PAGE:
Patient engagement in medicines R&D: The need to measure “Return on engagement”

“Patient engagement is currently within the realm of early adopters and innovators; it’s time for it to go mainstream.”

Mathieu Boudes, coordinator of the PARADIGM public-private partnership at European Patients’ Forum (EPF), discusses the consortium’s efforts to create a structured framework for patient engagement in medicines R&D. He discusses why development of agreed patient engagement metrics will help quantify the benefits of patient engagement to facilitate progress from episodic to mainstream implementation.

Patient engagement at different points of the medicines lifecycle is undisputedly critical to fostering patient access to innovative therapeutic solutions, and delivering better health outcomes for patients. However, the industry still lacks a common approach to engaging patient communities, which makes it especially challenging to determine how patient-centric clinical development really is.

“It’s not always happening systematically across and even within companies, but can be sporadic across regions, often reliant on personal initiatives to drive it forward,” says Mathieu Boudes, coordinator of the PARADIGM consortium (Patients Active in Research and Dialogue for an Improved Generation of Medicines). Boudes, who will be speaking at MAPS 2018 EMEA Annual Meeting taking place in October, adds: “The mission of the consortium, which is led by EPF and European Federation of Pharmaceutical Industries and Associations (EFPIA) and 34 partners public and private partners is to provide a set of practical tools and practices in this regard."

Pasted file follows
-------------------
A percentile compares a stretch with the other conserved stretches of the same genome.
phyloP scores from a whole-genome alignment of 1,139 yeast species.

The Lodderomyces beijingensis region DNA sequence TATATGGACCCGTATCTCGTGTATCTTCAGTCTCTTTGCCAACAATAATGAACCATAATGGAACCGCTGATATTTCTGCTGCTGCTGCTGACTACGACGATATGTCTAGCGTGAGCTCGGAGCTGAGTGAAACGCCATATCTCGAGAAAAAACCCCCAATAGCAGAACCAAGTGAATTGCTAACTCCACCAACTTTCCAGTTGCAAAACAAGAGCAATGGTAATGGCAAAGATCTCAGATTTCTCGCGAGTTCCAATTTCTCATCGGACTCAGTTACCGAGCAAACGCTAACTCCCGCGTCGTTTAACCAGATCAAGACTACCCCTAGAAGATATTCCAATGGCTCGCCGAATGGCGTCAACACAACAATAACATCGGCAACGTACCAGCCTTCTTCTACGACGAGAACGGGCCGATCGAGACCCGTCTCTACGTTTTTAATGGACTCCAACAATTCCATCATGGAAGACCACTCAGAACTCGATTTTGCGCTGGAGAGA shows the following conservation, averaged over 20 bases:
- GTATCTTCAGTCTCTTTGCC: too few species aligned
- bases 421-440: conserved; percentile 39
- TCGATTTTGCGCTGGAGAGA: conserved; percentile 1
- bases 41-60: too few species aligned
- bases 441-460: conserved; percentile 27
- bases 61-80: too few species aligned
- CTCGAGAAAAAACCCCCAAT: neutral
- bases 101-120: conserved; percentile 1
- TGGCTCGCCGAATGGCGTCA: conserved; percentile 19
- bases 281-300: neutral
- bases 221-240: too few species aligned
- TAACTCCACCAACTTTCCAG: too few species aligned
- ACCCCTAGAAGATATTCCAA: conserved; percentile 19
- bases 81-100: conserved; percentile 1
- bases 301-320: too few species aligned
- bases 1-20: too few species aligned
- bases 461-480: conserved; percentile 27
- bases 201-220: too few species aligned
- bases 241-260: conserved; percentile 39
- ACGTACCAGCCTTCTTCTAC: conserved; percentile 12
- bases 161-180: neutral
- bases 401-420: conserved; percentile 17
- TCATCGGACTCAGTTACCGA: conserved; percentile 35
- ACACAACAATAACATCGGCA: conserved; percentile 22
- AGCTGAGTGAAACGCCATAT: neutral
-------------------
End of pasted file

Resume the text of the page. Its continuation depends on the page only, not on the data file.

Advancing meaningful patient involvement

The overarching goal of PARADIGM, which is financed within the framework of the Innovative Medicines Initiative (IMI), is to participate in the co-creation of a sustainable framework that will allow ethical, meaningful and systematic patient engagement in medicine R&D. “We want to provide the tools, processes, templates and methodologies that are needed for the community involved to operationalize patient engagement during the lifecycle of medicine by the end of the 30-month lifespan of the project. PARADIGM will focus on three key decision-making points in relation to development of medicinal products – the research priority setting, the design of clinical trials, and early dialogue with regulators and HTA bodies – and also on vulnerable populations (young persons and older people with dementia) and adult patients. The first step is to better understand via a survey the patient engagement expectations and needs from stakeholders involved in the medicines lifecycle. Progress toward a framework for patient involvement requires a collaborative and international approach by all stakeholders,” says Boudes.

Return on meaningful engagement